International Judicial Monitor
Published by the International judicial Academy of the International Law Institute, Washington, D.C.
with circulation assistance from the American Society of International Law

Fall 2017 Issue

Significant Case Report


Brazilian Appellate Decision Renews Interest in Bustamante Code

By: Jeannette Tramhel and Luiz Marcelo Azevedo, Department of International Law, Organization of American States

A decision in 2016 by the Court of Appeals of São Paulo that a Liberian ship mortgage was invalid in Brazil has prompted closer examination of the international rules that govern maritime mortgages and inspired renewed interest in the Bustamante Code, which was acceded to by The Bahamas soon afterwards. (Editor’s Note: the Bustamante Code is a “set of rules which seek to regulate the legal relations” relating to foreign trade among the American states that established it through a treaty that went into force in 1928, although some American countries did not sign it. It contains common rules for private international law in the Americas.”)

The case – a complex one and greatly simplified here - involves The OSX-3, which is referred to in the shipping industry as an “FPSO”, a floating production storage and offloading vessel. It is owned by OSX-3 Leasing BV, a Netherlands-based subsidiary of the Brazilian parent, OSX Brazil SA. Both the parent company and the subsidiary have been under bankruptcy or creditor protection. The OSX-3 was registered in Liberia and installed in the exclusive economic zone of Brazil to operate for twenty years as a platform for deepwater oil exploration and extraction.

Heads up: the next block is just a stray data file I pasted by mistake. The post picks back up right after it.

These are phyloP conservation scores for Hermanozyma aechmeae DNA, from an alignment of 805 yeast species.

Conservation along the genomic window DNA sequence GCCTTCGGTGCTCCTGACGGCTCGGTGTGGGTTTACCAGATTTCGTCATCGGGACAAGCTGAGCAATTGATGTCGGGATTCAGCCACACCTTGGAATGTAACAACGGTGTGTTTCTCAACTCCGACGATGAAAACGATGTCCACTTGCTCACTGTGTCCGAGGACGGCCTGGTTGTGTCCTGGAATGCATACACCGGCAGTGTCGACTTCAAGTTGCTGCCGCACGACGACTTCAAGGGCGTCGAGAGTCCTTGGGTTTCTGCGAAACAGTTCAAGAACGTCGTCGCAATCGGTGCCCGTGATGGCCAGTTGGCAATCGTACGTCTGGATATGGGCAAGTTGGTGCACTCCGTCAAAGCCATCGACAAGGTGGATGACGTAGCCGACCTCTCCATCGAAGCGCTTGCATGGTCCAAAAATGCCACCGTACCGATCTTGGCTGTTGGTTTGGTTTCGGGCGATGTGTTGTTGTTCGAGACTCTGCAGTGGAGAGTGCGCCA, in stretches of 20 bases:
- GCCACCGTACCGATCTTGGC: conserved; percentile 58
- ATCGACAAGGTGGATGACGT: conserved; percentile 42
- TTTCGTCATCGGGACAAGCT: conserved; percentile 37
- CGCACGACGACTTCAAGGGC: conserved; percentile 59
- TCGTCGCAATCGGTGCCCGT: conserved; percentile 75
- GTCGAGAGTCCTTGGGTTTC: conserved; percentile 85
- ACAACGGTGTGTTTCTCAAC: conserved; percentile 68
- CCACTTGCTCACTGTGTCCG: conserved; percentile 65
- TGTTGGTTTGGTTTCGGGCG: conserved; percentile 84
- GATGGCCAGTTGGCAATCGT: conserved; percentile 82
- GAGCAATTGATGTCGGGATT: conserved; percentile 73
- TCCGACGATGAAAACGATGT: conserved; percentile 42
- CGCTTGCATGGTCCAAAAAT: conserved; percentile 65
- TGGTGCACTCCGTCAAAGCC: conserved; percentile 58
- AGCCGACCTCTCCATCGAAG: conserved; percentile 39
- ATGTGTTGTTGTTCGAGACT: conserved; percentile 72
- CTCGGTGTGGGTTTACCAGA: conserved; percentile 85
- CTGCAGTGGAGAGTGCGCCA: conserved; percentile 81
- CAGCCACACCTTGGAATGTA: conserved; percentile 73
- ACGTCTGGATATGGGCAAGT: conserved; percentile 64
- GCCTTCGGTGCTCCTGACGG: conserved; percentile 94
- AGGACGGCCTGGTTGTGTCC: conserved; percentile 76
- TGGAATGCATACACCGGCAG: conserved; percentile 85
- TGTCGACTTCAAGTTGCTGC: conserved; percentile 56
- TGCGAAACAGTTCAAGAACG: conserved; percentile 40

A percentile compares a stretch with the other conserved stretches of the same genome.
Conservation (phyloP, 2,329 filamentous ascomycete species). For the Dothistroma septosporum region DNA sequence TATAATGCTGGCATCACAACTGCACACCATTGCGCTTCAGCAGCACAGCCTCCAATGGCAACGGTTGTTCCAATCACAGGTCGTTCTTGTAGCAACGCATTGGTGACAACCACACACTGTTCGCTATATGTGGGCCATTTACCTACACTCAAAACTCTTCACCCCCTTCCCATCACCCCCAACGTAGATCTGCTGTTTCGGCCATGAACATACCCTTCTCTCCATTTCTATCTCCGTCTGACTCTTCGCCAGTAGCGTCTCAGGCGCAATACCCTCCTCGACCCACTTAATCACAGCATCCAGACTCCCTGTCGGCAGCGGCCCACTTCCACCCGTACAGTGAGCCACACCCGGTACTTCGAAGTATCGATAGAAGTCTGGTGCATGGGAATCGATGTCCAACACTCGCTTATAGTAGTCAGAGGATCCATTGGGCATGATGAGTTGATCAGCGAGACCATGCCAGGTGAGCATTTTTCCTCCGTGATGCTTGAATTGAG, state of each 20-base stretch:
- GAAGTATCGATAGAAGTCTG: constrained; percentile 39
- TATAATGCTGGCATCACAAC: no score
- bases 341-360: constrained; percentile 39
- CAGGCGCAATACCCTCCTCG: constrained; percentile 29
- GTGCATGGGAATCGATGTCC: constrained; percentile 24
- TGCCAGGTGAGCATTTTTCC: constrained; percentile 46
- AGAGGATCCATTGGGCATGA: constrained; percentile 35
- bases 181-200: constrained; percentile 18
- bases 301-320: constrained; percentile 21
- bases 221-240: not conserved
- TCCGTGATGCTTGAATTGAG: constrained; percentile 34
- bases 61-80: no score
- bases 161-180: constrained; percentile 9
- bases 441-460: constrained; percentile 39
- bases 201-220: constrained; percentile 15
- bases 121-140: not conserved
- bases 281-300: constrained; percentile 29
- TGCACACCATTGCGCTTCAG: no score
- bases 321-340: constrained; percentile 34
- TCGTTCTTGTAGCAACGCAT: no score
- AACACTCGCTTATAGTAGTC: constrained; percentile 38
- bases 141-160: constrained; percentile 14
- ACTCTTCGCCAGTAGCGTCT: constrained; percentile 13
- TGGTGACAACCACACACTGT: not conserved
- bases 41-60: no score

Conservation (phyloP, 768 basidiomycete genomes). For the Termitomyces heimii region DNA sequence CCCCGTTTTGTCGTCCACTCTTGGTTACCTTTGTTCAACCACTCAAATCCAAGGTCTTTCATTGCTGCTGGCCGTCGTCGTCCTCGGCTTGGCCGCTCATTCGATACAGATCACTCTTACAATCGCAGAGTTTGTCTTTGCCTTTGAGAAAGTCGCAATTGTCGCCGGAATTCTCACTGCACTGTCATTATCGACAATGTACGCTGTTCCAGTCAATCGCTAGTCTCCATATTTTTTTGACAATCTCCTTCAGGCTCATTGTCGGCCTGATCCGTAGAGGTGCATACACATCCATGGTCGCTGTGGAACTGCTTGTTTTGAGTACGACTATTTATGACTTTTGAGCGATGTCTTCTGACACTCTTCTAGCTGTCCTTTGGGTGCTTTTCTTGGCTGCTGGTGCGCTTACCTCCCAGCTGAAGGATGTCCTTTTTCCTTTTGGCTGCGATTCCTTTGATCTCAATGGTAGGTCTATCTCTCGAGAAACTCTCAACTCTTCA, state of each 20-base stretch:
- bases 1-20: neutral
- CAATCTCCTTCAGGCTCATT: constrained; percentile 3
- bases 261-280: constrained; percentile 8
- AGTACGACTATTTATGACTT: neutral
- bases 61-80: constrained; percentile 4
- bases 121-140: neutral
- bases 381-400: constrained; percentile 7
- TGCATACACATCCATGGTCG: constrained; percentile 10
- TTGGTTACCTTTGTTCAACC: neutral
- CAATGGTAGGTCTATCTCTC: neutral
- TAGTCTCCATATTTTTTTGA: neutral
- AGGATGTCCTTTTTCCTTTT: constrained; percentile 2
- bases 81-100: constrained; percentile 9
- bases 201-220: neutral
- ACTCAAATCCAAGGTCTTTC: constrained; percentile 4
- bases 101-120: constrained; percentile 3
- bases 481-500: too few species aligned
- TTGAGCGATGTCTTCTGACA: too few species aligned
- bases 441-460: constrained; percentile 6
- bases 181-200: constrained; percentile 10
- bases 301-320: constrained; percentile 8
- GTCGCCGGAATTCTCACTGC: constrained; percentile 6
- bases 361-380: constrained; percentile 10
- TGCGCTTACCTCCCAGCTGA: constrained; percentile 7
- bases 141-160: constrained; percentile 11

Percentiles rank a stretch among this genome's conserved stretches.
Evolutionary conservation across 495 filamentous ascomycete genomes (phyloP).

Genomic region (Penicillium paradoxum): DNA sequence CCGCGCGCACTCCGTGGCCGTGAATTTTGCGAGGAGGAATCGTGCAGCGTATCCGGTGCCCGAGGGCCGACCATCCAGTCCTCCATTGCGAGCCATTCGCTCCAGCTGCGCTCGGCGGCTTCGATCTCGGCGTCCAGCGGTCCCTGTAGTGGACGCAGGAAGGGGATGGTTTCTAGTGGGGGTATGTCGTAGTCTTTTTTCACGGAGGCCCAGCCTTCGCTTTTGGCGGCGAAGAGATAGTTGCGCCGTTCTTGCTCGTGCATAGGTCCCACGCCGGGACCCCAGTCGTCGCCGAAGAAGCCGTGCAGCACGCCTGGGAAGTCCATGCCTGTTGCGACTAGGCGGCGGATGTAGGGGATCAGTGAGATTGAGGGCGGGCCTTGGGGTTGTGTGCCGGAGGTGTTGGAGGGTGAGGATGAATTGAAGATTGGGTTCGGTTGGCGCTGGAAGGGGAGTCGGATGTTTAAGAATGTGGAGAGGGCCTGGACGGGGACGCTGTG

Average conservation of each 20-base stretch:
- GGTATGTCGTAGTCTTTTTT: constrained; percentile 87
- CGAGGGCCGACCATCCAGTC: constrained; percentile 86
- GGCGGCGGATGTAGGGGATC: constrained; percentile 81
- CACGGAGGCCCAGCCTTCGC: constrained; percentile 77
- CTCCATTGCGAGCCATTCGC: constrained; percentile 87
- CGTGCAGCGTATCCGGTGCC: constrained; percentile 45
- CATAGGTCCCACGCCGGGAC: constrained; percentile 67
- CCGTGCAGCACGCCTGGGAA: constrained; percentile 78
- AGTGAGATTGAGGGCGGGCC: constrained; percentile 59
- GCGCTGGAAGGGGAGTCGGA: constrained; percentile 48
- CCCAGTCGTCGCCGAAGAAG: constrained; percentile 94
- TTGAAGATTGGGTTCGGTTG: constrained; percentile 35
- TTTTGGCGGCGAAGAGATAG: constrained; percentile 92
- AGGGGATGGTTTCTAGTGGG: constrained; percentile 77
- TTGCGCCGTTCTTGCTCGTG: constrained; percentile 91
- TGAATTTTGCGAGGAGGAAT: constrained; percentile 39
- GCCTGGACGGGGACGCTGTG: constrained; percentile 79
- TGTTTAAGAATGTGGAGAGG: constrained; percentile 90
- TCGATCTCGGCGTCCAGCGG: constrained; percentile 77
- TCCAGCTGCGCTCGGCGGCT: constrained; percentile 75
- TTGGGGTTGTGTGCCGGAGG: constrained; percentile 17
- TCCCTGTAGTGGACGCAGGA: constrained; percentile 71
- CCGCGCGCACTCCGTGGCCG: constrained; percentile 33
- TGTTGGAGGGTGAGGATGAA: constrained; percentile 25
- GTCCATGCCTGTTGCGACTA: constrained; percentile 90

A dispute arose between two creditors: “Nordic”, the trustee for holders of a $500 million mortgage that had been registered in Liberia against The OSX-3 and “BTG”, an unsecured Brazilian creditor of the Dutch owner. BTG successfully obtained a lien in Brazil against the vessel in the amount of its claim for $27 million. When Nordic moved to have the lien set aside on the basis of its priority rights, BTG claimed the Liberian mortgage was not valid in Brazil. The São Paulo state appellate court agreed.

To determine the validity of the foreign mortgage in Brazil, arguments were made as to which law should apply (that of Liberia, Brazil or the Netherlands). The following three findings of the Court are particularly noteworthy.

First, BTG argued that as Liberia is not a party to the 1926 Brussels Convention on Maritime Liens and Mortgages (under which a ship mortgage registered in one state becomes valid in other states) the foreign mortgage is not valid. Nordic responded that as Brazil is party to both the Brussels Convention and the 1928 Convention on Private International Law (“Bustamante Code”), which also grants effects to foreign ship mortgages, the principle should apply. The Court found that in order for a foreign ship mortgage to be valid in Brazil, there has to be an international treaty between Brazil and the foreign state; as Liberia is not party to either treaty, the principle could not be applied.